choice architecture, continued

So, a further thought about Paul Graham’s Hacker News and its comments policy. (See yesterday’s post for details.) If reddit allows you to approve or disapprove of things you haven't even read, Hacker News appears not to allow you to disapprove of things at all: you can click the “up” arrow or . . . well, do nothing at all. Or so it appears. Because it turns out that when your karma points reach a certain threshold — apparently 100 — you suddenly acquire the opportunity to downvote a post/link. Interesting! It’s only when you have contributed value to the community that you are entrusted with the power of negativity.Something similar is being done at another hacker site, Stack Overflow, where upvotes add 10 karma or “reputation” points to a post’s author, while downvotes remove two reputation points from the post’s author — and one from the reputation of the person doing the downvoting. This too is interesting! Here you have to ask yourself before voting something down whether you feel strongly enough about it to take a chunk out of your own reputation to register your disapproval. Kinda like real life.These are great examples of “choice architecture,” but not quite of the “nudge” variety. They are more than nudging you to make certain kinds of decisions, though. Hacker News is allowing you to purchase power with good behavior, while Stack Overflow is subtly threatening people who consistently misbehave with expulsion from the community. I like these models very much, but at the moment I can't see how they could be applied to sites where there are just comments rather than votes on the value of posts. Regular old blogs — as ace commenter Tony Comstock remarks in relation to my previous post — may have to depend on the blogger’s own ability to model civil discourse and to gently manage comment threads. But I have seen many, many peaceable and thoughtful bloggers get overwhelmed by trolls and other hostile figures. So there is, I think, a desperate need to develop a choice architecture that works for the garden variety blog and its comment threads.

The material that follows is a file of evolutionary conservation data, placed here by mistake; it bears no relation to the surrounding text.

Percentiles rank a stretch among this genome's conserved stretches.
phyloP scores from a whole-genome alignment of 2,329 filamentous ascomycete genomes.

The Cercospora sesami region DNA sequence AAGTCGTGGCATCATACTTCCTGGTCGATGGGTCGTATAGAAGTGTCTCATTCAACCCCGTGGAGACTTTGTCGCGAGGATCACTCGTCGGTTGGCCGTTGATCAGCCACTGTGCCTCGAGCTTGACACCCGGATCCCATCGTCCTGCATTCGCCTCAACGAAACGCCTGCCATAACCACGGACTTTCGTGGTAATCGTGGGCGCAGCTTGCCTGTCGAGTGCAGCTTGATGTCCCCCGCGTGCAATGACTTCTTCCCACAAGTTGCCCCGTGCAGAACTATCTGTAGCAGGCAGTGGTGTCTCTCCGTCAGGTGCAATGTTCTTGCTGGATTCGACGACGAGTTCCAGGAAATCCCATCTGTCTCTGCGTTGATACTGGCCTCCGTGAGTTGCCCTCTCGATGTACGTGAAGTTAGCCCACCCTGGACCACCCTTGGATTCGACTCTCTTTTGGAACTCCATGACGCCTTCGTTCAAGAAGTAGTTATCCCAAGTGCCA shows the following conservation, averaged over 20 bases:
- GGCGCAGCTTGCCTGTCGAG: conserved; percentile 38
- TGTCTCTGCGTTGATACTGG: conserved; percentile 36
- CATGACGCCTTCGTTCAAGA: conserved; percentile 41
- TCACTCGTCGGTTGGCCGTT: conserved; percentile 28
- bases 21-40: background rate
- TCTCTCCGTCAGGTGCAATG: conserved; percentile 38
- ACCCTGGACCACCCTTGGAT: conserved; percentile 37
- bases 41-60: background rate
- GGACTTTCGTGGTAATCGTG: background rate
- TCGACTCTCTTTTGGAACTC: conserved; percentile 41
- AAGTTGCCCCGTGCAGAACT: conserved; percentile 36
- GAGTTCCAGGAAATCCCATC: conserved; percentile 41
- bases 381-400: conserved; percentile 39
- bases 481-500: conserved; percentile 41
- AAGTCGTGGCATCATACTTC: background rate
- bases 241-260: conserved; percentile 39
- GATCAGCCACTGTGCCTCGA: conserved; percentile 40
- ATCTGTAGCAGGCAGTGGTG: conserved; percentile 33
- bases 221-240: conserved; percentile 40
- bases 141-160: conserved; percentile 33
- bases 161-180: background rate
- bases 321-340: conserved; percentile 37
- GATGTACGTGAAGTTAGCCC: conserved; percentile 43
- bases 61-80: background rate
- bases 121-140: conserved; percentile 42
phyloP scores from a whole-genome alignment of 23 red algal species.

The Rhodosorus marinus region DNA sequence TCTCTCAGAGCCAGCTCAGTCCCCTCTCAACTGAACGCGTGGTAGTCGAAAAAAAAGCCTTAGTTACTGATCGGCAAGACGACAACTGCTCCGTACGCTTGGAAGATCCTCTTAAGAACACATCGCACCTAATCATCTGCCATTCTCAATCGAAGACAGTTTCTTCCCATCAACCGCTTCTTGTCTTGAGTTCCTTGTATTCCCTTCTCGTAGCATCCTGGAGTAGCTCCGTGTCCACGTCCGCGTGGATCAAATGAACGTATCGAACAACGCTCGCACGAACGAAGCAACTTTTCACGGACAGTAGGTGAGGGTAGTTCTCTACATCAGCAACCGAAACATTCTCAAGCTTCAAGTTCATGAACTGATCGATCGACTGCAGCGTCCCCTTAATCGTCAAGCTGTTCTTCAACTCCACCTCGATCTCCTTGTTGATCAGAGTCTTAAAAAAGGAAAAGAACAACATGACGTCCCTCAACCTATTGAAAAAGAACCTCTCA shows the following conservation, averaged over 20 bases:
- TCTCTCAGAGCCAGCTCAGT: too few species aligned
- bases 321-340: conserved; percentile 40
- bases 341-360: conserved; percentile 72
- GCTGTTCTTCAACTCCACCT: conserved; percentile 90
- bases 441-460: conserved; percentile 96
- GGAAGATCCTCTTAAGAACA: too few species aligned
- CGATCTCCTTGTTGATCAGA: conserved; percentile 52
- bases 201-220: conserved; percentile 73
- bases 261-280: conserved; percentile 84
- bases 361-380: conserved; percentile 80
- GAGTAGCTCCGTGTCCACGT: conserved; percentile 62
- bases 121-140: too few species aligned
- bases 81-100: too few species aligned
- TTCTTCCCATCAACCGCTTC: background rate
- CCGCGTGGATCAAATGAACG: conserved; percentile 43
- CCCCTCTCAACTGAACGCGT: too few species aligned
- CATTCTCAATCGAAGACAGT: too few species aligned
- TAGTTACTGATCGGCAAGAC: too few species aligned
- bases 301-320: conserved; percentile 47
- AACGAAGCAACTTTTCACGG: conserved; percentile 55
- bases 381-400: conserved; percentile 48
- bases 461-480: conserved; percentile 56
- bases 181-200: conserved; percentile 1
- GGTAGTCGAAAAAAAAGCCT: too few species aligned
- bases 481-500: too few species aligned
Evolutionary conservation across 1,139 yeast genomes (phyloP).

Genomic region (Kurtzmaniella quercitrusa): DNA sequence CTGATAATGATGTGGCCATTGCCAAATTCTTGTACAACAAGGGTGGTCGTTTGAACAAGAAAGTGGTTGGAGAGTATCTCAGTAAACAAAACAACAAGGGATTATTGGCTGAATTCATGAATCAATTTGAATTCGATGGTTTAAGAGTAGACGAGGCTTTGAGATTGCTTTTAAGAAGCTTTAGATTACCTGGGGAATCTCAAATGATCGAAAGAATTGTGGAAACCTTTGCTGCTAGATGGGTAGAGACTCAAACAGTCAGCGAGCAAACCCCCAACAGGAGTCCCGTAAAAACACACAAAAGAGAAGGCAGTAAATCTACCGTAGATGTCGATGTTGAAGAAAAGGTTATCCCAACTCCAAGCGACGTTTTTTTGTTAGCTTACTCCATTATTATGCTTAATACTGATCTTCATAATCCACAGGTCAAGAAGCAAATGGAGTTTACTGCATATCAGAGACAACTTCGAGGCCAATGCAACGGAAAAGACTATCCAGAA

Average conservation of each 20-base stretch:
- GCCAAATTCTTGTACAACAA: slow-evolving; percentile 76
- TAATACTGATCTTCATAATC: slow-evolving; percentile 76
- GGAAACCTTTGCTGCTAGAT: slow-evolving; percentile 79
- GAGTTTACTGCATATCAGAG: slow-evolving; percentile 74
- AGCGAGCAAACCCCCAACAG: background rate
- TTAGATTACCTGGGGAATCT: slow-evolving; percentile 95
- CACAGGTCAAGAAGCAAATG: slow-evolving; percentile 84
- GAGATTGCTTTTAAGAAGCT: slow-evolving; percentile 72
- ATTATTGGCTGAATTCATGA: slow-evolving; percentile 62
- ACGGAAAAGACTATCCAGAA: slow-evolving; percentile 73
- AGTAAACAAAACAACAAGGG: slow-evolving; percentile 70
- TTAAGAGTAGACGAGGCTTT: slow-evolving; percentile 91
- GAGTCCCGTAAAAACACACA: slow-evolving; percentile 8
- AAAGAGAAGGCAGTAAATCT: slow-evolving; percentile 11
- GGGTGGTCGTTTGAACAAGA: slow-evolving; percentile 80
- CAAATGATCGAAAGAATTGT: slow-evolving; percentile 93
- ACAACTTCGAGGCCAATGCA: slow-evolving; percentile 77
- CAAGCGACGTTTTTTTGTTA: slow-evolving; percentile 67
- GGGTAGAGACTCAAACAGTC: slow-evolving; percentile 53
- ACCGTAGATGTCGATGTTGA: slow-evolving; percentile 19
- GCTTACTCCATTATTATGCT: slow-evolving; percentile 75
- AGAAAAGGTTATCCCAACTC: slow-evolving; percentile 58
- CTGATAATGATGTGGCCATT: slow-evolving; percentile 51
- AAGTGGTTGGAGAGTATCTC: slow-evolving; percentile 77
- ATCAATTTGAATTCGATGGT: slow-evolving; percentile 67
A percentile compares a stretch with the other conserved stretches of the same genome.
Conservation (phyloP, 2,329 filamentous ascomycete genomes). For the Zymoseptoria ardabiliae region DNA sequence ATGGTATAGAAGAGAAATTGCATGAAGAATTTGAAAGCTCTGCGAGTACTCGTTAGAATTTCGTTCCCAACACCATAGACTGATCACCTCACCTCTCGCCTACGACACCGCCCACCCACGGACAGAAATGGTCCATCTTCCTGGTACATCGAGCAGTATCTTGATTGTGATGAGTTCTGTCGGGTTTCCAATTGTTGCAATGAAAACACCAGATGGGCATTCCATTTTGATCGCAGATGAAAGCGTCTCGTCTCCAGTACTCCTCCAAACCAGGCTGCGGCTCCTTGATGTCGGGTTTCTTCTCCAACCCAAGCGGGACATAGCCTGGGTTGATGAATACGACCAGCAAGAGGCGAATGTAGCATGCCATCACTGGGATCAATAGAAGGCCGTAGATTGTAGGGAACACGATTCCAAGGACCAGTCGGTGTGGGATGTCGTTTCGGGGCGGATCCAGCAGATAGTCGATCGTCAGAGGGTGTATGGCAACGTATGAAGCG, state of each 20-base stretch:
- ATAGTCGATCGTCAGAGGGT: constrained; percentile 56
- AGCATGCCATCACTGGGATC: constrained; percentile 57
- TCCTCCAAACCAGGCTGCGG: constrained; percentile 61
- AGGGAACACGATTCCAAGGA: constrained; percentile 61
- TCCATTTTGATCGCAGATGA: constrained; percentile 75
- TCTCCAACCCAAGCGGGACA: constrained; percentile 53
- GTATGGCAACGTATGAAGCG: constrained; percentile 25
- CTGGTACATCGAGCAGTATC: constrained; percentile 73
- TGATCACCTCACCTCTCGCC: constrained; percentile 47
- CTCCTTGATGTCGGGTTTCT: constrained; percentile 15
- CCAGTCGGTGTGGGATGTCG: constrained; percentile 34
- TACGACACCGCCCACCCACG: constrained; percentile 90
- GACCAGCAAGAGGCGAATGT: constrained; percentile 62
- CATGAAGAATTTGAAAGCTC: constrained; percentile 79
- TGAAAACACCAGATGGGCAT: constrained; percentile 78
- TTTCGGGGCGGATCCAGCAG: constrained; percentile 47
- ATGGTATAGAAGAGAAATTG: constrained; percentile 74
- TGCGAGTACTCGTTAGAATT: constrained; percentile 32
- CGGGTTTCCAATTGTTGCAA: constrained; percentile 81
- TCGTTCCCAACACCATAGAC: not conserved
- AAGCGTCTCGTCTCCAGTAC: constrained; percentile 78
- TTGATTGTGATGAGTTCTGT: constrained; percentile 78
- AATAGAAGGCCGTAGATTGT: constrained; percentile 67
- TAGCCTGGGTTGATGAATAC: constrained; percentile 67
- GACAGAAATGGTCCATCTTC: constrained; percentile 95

flamethrowers and fire extinguishers

I keep chewing on the problem of blog architecture: If the basic structure is going to be based on posts-plus-comments, how could thoughtful, sane, reasonable posts and comments be encouraged? Can that structure be re-engineered so that the “choice architecture” nudges people towards something other than snarkery and contempt? As I have noted in my previous posts on this subject, the karma-based moderation system at Slashdot is the most famous example of such an attempt, and has been imitated in various ways. Another example within the hacker world is reddit, which simplifies the Slashdot system into a thumbs-up and thumbs-down model. Interestingly, reddit is happy to let you give your opinion about a link you haven't even followed. If you’re logged in, you can just run down the page clicking up or down arrows at your pleasure. You can do the same for comments, though you at least have to look at them, if only out of the corner of your eye. Perhaps not surprisingly, reddit is known for its exceptionally fierce flame wars. What would you expect from a site where you arenudged towards giving opinions about stories you haven't even read?Paul Graham, an internet entrepreneur who helped fund reddit, has started an alternative to it called Hacker News. His primary goal here was to construct an architecture that would discourage the hostility and craziness that often seems to dominate reddit. As he has recently written: